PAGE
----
“So I think it’s something that had to be done,” Trump said.
More under review
On Friday, Trump told reporters that he had no intention of silencing Brennan. “If anything, I’m giving him a bigger voice,” Trump said.
Trump also cited a statement by Senate Intelligence Committee Chairman Richard Burr, R-N.C., in response to a New York Times opinion piece in which Brennan dismissed as “hogwash” Trump’s claim that there was no collusion between his campaign and Russia.
Burr argued that if Brennan’s claim is based on “intelligence he received while still heading the CIA, why didn’t he include it in the Intelligence Community?” Burr supported Trump’s decision to cut off Brennan’s access to classified material.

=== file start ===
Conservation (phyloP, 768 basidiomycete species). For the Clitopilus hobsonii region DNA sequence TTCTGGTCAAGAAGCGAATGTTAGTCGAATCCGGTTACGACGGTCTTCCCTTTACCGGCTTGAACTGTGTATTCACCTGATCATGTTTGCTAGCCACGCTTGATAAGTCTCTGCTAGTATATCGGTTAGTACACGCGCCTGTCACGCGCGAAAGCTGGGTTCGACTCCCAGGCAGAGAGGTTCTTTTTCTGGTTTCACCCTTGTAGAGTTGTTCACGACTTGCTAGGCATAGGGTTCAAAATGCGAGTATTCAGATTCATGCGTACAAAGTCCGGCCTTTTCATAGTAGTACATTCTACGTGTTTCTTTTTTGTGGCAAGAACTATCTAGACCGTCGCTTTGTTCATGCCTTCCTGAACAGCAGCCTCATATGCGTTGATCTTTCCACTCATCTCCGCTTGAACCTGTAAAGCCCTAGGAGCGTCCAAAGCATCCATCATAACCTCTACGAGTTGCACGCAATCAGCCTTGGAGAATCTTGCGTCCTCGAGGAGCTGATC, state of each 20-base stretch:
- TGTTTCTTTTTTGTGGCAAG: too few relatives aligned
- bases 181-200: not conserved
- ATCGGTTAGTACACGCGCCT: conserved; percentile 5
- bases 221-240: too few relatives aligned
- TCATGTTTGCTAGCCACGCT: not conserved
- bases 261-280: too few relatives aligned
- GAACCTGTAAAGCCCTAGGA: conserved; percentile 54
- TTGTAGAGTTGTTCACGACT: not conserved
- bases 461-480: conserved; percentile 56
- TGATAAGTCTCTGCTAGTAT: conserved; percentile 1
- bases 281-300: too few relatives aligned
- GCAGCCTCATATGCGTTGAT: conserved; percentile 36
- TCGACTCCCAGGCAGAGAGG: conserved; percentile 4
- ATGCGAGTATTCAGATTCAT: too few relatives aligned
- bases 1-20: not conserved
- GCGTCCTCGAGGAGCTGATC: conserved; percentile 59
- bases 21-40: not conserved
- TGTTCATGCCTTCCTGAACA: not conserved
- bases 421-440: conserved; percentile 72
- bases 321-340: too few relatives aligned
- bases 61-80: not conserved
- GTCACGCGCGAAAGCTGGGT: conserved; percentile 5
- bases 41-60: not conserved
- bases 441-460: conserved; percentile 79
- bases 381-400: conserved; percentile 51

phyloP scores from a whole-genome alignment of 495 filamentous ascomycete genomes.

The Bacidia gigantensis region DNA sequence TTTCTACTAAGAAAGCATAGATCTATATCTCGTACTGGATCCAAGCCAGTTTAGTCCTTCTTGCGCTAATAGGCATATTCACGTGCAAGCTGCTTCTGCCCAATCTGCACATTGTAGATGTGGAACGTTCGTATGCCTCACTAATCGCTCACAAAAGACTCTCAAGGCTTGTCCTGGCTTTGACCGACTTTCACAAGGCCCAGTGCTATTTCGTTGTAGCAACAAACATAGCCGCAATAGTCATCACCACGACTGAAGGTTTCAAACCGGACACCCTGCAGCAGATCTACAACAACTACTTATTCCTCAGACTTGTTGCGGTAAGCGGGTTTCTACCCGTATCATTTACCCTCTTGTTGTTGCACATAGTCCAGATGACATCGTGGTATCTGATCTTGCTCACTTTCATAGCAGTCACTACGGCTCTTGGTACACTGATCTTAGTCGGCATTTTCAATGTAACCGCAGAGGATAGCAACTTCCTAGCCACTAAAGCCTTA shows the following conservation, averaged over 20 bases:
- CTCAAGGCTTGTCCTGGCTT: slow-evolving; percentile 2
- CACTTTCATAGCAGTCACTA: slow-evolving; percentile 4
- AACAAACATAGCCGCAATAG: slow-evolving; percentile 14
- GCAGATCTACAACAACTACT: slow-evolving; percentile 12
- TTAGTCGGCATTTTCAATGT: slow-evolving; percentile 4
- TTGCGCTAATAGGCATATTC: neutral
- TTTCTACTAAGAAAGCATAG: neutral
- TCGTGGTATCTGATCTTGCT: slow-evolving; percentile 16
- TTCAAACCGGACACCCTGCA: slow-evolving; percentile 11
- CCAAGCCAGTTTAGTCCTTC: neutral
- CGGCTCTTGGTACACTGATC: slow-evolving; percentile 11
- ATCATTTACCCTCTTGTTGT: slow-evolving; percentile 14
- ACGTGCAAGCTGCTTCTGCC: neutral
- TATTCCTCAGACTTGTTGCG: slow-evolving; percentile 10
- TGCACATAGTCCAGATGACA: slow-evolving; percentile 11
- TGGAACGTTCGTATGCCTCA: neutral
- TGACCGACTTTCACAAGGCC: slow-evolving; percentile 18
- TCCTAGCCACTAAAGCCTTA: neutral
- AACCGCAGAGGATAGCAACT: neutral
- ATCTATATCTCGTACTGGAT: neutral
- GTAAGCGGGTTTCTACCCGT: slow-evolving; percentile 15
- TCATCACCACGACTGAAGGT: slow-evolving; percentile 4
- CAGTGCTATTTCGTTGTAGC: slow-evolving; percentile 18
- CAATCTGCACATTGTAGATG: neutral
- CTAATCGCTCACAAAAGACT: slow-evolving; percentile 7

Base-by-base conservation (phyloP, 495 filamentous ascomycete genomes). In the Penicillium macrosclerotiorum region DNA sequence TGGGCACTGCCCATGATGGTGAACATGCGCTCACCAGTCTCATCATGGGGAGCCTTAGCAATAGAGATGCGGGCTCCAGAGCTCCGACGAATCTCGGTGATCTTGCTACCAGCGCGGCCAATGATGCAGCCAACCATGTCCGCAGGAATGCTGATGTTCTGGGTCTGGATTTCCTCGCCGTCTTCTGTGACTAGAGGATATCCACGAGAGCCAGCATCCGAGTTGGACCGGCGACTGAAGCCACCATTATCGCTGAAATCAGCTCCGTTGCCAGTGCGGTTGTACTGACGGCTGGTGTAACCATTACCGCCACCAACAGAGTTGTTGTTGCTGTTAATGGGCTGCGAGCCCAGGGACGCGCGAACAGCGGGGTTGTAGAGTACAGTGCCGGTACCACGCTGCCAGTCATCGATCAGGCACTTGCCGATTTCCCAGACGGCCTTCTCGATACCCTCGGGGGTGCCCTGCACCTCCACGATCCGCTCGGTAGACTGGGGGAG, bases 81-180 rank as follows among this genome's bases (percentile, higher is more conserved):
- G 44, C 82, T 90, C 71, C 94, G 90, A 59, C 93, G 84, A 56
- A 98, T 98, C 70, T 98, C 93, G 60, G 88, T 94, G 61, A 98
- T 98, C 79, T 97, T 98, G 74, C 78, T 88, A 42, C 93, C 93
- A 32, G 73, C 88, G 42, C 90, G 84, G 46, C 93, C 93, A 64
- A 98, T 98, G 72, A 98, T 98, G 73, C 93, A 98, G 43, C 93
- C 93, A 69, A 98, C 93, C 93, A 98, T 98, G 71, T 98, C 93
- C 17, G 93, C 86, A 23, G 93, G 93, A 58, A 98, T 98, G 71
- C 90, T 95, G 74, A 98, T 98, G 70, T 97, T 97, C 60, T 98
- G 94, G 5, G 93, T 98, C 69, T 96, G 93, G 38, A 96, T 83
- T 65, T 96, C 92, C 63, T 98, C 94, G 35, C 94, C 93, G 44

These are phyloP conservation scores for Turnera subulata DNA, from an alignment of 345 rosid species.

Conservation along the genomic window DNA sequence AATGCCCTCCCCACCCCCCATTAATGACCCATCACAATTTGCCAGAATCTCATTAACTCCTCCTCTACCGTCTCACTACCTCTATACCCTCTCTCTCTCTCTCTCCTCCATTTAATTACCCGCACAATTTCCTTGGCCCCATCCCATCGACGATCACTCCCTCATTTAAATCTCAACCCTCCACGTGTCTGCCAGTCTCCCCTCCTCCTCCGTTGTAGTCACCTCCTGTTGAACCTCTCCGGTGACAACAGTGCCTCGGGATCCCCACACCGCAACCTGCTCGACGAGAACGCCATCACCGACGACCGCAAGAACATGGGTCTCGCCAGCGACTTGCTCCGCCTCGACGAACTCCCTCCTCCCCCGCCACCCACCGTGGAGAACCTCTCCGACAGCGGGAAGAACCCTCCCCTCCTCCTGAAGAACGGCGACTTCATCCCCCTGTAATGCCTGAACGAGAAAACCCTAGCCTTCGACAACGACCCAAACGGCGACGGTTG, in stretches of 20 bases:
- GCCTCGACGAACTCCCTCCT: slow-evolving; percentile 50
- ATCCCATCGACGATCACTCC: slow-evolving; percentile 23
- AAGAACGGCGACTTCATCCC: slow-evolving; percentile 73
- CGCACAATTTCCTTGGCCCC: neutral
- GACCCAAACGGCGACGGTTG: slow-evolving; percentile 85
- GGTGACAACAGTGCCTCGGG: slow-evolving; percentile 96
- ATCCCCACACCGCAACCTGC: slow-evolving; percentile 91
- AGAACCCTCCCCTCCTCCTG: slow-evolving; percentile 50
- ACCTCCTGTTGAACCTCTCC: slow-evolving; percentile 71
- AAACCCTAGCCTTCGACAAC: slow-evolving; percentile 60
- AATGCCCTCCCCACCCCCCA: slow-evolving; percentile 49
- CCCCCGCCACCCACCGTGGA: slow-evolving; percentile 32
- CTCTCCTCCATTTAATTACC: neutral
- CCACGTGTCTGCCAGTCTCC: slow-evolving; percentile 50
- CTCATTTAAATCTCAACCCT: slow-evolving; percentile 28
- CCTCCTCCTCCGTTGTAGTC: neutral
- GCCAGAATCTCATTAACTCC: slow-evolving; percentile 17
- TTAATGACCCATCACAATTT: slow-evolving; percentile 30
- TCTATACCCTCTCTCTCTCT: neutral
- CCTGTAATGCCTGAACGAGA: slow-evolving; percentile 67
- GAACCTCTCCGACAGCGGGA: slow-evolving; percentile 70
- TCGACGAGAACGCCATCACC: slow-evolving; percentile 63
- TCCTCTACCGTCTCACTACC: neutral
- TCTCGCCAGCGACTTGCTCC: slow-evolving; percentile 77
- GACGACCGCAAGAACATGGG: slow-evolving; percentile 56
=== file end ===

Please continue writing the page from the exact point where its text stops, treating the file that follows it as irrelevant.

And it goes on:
Press secretary Sarah Sanders told reporters Wednesday that Trump was considering revoking clearances for eight other former national security officials and a current Department of Justice official.
Sanders said Trump had decided to act because it “is particularly inappropriate when former officials have transitioned into highly partisan positions and seek to use real or perceived access to sensitive information to validate their political attacks.”
The list of those who could lose their clearances includes other figures linked to the Russian probe: former FBI chief James Comey, fired by Trump in May; former deputy FBI director Andrew McCabe, who was fired for withholding information from the inspector general; and Peter Strzok, an FBI agent who was fired for sending voluminous anti-Trump screeds by text while he worked on the Russia investigation.